Friday, 12 November 2010

On knitting a scarf

I love knitting. I like the fact that you can take a single thread and turn it into a fabric. It's also easy to do anywhere. When we were in Scotland last month I easily knitted a washcloth a day, just when we were out and about in the car.

There's almost too much choice when it comes to 'wool' (be it thread made out of wool, cotton, or any other fibre that can be spun for that matter) though. Not that I'm really complaining, but I do have much more 'in stock' than I could possibly knit with for the foreseeable future. This fact, however, doesn't stop me buying more!

When we were in Oban last month, I had to pop into Whitmore and Hamilton to see what they had and, of course, I came out with something! I bought two lots, one being pastel multi-colour cotton (see picture above), which, as I'll be using it to make washcloths for my Elsie May and Bertha shop, can be construed as a legitimate business expense (especially as it was on offer), but the same cannot be said for the baby alpaca, silk and cashmere blend I also came away with (see picture below). I've not the foggiest idea of what I'm going to do with this as yet.
I had the same problem when we went to the Unlimited Colour Company, which is a wonderful shop on the High Street in Ullapool (we went there during our May Scotland trip this year - a beautiful trip from Invergarry). They had such a beautiful array of wool, so I just had to buy some didn't I? I bought a couple of hanks of a Manos del Uruguay (the name mean the Hands of Uruguay) silk blend in cerise purples and oranges (see picture below). I do try to buy British when it comes to wool, but as this is from a not-for-profit company that gathers artisan's work together and brings economic and social opportunities to rural women, I'm more than happy to make an exception. The alpaca blend I mentioned above is another one of their products.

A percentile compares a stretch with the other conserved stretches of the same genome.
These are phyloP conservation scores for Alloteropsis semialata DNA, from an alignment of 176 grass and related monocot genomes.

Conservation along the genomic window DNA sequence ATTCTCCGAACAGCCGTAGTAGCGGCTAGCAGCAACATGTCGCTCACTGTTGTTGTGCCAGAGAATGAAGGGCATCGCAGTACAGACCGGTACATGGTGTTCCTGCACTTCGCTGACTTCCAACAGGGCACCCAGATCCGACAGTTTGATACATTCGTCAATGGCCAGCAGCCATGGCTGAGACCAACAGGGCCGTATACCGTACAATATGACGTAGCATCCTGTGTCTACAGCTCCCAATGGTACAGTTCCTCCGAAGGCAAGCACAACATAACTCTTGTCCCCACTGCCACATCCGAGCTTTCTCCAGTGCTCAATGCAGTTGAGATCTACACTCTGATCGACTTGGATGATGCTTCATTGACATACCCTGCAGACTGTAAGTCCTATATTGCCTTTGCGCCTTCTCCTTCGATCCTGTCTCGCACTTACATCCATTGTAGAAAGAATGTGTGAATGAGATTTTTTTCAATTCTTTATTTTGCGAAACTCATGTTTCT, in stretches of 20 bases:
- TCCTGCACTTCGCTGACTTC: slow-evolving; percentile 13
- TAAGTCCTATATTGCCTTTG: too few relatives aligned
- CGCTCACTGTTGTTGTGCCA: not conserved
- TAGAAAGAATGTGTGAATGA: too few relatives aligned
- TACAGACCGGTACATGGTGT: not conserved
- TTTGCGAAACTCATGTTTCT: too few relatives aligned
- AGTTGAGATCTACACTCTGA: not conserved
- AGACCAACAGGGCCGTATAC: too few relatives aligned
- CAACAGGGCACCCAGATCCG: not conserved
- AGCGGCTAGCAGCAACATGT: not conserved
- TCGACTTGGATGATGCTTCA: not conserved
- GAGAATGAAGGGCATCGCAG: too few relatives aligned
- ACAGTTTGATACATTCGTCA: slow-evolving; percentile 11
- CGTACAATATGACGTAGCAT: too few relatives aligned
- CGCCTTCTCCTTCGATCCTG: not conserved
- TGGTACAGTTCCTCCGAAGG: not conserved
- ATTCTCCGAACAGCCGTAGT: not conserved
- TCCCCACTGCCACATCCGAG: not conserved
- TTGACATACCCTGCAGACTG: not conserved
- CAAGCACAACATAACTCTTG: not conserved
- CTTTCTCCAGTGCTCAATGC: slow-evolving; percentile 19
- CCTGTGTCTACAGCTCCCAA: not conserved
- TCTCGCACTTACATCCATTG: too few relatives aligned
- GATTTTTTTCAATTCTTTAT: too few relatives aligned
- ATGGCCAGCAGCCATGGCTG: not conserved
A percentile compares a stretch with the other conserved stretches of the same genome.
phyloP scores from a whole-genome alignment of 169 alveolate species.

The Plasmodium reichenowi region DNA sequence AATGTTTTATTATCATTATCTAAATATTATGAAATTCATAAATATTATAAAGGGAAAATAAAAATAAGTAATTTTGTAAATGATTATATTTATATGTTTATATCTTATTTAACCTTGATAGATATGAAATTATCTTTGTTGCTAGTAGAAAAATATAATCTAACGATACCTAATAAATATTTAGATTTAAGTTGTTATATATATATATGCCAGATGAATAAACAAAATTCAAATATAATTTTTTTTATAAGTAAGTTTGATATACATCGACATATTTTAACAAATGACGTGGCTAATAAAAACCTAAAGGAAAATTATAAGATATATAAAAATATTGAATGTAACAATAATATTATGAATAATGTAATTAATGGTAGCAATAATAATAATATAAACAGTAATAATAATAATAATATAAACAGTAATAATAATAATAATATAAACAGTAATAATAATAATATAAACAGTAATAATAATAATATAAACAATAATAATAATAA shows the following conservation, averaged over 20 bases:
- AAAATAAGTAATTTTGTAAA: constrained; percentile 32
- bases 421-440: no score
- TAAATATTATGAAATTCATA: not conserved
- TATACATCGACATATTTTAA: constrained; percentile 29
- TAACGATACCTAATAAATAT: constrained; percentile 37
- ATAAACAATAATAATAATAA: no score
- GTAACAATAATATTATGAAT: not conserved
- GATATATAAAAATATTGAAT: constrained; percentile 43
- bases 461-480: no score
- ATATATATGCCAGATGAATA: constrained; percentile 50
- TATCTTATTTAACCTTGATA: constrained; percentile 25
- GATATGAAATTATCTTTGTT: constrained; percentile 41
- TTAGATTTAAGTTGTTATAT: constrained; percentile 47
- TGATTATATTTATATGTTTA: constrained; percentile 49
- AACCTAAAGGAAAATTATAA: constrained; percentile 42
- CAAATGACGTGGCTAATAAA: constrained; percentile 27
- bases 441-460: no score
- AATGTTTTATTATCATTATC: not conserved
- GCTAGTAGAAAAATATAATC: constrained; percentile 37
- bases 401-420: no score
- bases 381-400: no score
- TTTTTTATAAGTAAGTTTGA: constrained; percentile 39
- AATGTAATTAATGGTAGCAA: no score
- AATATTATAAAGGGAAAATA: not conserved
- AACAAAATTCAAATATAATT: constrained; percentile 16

The other wool I bought that day was actually 100% silk and was produced by Collinette Yarns in Wales. This one is multi-coloured pinks and purples as well (see next picture).
Fortunately, I quickly found a use for the Manos cerise purpley one, as a couple of days after buying this we went to the Mallaig Art Gallery where they sold some Ness handbags. To my delight there was one in just the same blend of colours as the wool. If I had the handbag, I could knit a scarf to match. My other-half, kindly agreed to my buying the handbag as my wedding anniversary present (21 years and still counting).
So as well as my other making activities, I've been knitting my scarf, though as I am making other stuff at the same time it's still a work in progress. I'm using a really simple pattern, K1, yarn forward, K2tog, that gives an open loop effect without too much hard work. This scarf could be knitted at any width, you just need to work in multiples of three. Work four rows in garter stitch at each end to get a neat start and finish.

It's about five foot long at the moment, so I'm just going to add a couple more feet worth and then call it done. I don't want to end up with a Dr. Who (Tom Baker) scarf! But, you can make it as long or short as you desire.


No comments:

Post a Comment